Her knees ached, and her head spun with the sound of the pulsing sirens; but nothing compared to the rage she felt when Maggie leaned down and whispered, “I invented the Cinderella, little girl.”

Maggie sounded like a young woman. She seemed impossibly strong as she pulled Kat to her feet and wrenched the key from her hand. She appeared almost insulted when she snapped, “Did you honestly think this would work? Did you honestly think you could take my emerald and carry it out the front door?”

It was an excellent question, Kat couldn’t help but think, as she stood, almost trembling, staring at the figure in the shadows behind Maggie. She studied the posture, felt the presence; and even before the deep voice said, “Hello, Katarina,” she knew Charlie, the forger—her Uncle Charlie, the exit strategy—was a long, long way from Monte Carlo.

“Hello, Uncle Eddie.” There was no panic in her voice. The sadness, unfortunately, was a far harder thing to hide. “What brings you to town?”

Her uncle stepped closer, and she watched him smile, his eyes filled with shame and disappointment, and Kat knew she hadn’t just been caught. She’d been conned. Again.

“My brother, Charles, was kind enough to tell me that you came to see him. He’s sorry he could not come to Monaco himself, but he doesn’t get out as much as he once did. It seemed only fitting that I should…fill in.”

Kat wasn’t sure what she should feel in that moment. Shock or anger, exhaustion or betrayal? So instead she just looked at Uncle Eddie.

“It was you. There was a moment on the boat when I thought…” She trailed off, realizing that the curse had finally caught up to her, but it was just as well. She was far too tired of running. Her voice was soft, defeated, as she whispered, “It was always you.”

In hindsight, Kat realized, she should have felt a degree of panic, maybe a surge of anger or shame. And perhaps she would have if the emergency floodlights hadn’t flickered to life.

“The emeralds!” someone yelled, and Kat felt the room’s attention shift. She knew what it must look like—the sight of a shorter-than-average girl and the infamous Maggie standing so close to the cases, sirens sounding all around them.

A catastrophe was one thing, the hushed room seemed to say. A scandal quite another.

“Madame Maggie!” LaFont yelled, running through the room, right past where Hamish and Angus were helping a very pale Gabrielle down a ladder.

“Madame, are you all right?” LaFont looked from Maggie then to the Antony. “What is the meaning of this?” he snapped at Kat. “No one is supposed to be so close to the emeralds!” He yelled something in French to the guards, who reclaimed their positions.

“Mademoiselle, what do you have to say for yourself?” LaFont hissed at Kat, the words carrying through the crowd of people, all of whom seemed to be wondering the same thing.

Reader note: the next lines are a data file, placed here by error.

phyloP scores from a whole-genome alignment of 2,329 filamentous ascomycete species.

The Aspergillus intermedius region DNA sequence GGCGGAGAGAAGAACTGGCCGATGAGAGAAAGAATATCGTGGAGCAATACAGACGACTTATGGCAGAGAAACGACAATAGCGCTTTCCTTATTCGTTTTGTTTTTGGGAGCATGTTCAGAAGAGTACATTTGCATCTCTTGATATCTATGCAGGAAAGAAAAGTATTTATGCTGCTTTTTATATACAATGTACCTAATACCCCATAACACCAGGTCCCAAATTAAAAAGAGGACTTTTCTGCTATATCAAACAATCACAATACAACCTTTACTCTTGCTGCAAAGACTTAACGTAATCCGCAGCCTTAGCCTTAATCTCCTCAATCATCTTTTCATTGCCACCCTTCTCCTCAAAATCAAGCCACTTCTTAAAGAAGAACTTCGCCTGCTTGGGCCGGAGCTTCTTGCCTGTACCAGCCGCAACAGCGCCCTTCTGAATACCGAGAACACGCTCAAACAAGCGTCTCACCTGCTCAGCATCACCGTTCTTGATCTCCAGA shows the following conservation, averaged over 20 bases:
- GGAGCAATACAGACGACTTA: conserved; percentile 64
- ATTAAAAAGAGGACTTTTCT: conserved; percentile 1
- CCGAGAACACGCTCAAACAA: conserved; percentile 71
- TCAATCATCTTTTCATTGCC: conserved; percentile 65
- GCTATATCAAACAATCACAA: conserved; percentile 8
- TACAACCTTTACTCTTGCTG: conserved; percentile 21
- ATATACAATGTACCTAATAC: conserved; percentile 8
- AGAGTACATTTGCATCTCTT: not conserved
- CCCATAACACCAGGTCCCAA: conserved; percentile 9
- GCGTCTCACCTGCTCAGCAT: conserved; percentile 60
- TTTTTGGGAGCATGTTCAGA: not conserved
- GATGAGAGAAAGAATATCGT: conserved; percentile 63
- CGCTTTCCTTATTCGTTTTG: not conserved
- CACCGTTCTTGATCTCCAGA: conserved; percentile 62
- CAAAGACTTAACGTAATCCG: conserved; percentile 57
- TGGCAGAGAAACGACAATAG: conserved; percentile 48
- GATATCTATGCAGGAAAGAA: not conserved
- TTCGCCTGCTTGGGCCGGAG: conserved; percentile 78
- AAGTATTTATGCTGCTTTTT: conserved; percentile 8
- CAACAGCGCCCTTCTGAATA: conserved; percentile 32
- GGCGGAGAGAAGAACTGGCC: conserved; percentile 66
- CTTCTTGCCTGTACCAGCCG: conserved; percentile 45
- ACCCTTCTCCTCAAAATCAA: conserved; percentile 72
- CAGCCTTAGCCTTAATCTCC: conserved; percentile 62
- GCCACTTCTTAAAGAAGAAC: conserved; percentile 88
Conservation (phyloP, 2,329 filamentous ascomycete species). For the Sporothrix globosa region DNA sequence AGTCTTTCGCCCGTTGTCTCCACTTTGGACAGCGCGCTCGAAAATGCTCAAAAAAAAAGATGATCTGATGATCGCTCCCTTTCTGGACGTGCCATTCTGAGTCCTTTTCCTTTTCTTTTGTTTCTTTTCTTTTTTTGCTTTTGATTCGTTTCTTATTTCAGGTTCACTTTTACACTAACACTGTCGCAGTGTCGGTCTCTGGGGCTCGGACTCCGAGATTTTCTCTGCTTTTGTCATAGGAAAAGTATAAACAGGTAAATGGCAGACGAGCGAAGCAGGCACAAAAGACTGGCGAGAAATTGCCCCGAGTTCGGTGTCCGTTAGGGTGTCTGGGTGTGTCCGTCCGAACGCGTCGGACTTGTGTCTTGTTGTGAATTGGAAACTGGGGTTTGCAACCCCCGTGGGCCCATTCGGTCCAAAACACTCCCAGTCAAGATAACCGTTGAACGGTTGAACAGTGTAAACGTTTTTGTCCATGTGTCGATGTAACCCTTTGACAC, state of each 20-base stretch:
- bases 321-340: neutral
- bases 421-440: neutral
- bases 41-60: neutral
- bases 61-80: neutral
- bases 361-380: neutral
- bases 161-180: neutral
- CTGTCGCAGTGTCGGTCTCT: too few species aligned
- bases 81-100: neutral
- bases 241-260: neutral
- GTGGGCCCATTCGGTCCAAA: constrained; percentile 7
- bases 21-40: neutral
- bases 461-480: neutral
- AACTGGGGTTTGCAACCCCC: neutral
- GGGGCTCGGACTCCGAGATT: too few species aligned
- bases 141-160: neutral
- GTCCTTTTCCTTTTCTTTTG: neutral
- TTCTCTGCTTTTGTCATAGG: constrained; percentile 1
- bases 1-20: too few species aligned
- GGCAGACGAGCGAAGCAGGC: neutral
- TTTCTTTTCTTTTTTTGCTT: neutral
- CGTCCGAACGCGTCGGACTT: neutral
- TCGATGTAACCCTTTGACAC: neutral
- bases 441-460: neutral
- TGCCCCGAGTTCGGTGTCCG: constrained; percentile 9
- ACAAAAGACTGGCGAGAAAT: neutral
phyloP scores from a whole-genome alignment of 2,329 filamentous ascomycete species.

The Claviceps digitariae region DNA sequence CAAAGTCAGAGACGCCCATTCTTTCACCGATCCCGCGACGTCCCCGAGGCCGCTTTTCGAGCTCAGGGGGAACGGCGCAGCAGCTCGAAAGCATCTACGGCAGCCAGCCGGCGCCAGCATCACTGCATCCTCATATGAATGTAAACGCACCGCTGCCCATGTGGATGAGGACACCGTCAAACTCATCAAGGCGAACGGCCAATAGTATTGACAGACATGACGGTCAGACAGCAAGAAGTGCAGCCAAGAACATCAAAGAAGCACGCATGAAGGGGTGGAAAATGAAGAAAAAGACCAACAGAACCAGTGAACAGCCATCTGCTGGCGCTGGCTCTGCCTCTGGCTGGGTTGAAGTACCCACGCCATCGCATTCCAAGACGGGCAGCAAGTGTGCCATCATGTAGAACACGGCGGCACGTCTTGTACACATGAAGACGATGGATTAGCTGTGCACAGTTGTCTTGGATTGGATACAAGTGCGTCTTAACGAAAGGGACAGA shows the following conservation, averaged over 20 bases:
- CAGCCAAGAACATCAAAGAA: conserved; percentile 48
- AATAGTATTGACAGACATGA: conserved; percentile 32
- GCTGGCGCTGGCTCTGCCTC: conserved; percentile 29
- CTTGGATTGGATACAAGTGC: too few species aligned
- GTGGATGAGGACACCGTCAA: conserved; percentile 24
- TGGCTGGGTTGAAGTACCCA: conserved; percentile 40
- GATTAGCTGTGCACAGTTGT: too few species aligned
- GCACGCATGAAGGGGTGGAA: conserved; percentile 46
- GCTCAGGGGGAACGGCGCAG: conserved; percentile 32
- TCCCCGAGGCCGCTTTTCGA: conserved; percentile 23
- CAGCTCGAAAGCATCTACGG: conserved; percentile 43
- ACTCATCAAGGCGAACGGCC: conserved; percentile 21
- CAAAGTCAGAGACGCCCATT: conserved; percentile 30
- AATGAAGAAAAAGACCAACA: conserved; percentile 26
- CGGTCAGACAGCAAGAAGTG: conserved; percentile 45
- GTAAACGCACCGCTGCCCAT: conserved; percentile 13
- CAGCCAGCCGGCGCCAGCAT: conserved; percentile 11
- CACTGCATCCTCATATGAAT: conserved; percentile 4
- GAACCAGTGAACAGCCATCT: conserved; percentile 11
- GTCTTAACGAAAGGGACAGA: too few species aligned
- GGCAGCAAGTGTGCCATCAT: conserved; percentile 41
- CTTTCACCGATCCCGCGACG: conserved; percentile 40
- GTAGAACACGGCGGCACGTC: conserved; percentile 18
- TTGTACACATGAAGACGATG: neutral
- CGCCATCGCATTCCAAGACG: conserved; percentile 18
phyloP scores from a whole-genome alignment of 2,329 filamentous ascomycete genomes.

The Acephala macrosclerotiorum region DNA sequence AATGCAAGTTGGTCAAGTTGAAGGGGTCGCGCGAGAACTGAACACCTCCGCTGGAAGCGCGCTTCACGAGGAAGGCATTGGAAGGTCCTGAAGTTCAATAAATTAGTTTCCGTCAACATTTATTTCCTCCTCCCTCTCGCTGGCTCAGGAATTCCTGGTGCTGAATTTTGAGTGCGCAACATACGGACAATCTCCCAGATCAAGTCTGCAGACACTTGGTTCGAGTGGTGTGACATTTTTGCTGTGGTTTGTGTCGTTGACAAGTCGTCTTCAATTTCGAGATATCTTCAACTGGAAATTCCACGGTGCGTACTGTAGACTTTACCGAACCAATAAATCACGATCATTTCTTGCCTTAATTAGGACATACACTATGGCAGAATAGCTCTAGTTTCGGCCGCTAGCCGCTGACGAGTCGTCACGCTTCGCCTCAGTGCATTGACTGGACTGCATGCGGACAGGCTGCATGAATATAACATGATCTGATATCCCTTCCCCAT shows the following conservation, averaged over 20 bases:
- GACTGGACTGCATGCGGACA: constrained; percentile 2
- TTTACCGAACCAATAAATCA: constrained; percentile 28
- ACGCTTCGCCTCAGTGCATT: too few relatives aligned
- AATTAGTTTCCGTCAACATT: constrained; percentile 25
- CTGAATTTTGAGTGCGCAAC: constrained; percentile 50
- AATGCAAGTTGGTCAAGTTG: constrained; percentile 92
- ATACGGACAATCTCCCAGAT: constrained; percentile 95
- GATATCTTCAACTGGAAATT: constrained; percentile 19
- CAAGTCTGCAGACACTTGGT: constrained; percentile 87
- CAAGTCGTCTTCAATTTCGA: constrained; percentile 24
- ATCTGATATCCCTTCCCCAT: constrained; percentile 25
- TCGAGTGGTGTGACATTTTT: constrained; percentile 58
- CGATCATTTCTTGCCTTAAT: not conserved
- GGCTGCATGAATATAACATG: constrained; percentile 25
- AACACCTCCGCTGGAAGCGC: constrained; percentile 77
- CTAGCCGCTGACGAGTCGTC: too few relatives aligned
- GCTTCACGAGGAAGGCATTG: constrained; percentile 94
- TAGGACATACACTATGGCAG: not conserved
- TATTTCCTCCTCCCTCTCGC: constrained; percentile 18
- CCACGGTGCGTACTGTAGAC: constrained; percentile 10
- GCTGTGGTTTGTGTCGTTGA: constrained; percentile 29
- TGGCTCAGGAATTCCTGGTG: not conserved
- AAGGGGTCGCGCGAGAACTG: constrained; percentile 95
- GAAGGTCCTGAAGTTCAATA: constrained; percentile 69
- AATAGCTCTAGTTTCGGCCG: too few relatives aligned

“Yes, Aunt Maggie…” Kat looked up at the older woman. Her smile was a challenge, a dare. “What do I have to say?”

Kat could feel the crowd staring, their collective hearts pounding. Someone turned the sirens off, and a single spotlight came to life. Kat stood in its glare, feeling something that no thief is ever supposed to feel.

But fortunately, she wasn’t standing there alone.

“My niece was…” Maggie started slowly. “She was…”

Kat picked up the satin pump that lay on the platform, held it close to her chest, and told LaFont, “That girl is going to be needing her shoe.”


It did not happen often that Katarina Bishop felt small. Petite she could not deny. Short was a scientific fact. But there were no mirrors in Uncle Eddie’s kitchen, no gauge, no scale, no way to see all the ways that she, the shortest, lightest, youngest member of the family, had never really fit the physical mold.

But standing beside Maggie in the private elevator twenty minutes later, zooming to the presidential suite, Kat felt tiny, minuscule. As insignificant as dust.

When the doors slid open and she heard Uncle Eddie say, “Welcome back, Katarina,” it felt like the wind, blowing what was left of her away.

Kat didn’t want to step inside, but she had to. She would have traded anything—stolen anything—to have found a way out, but they were forty stories high and the elevator was closing, and even curseless, Kat knew that was a long, long way to climb.

“What?” Kat looked around. “No tower to lock me up in?”

Maggie laughed. “I think this will do.”

Two large men in dark suits flanked the elevator doors. Another stood on the opposite side of the room. But there was only one man in the suite who really mattered.

There, in the well-lit room, Kat looked at him closely. “I wasn’t expecting to see you for a while,” she told him.

He smiled in a way that was completely different from his brother. There was nothing of Charlie in his eyes when he said, “I know.”

“You know what she did, don’t you?” Kat asked.

Eddie didn’t answer, but the quick glance he gave Maggie spoke volumes.

Kat gave a joyless laugh. “I mean, here I thought that the Chelovek Pseudonimas were only supposed to be used in special circumstances—I thought they were sacred. She used a Pseudonima for fun and profit, Uncle Eddie,” Kat shouted. “But maybe you don’t care about that.…Maybe there are exceptions for old girlfriends.”

“Katarina.” The word was a hiss—a warning.

Maggie turned to the guards and commanded, “Outside.” Together, the goons made their way toward the doors. “But don’t go far,” Maggie added, as if Kat were dangerous. And in that moment, Kat had to laugh. Because in that moment, she was.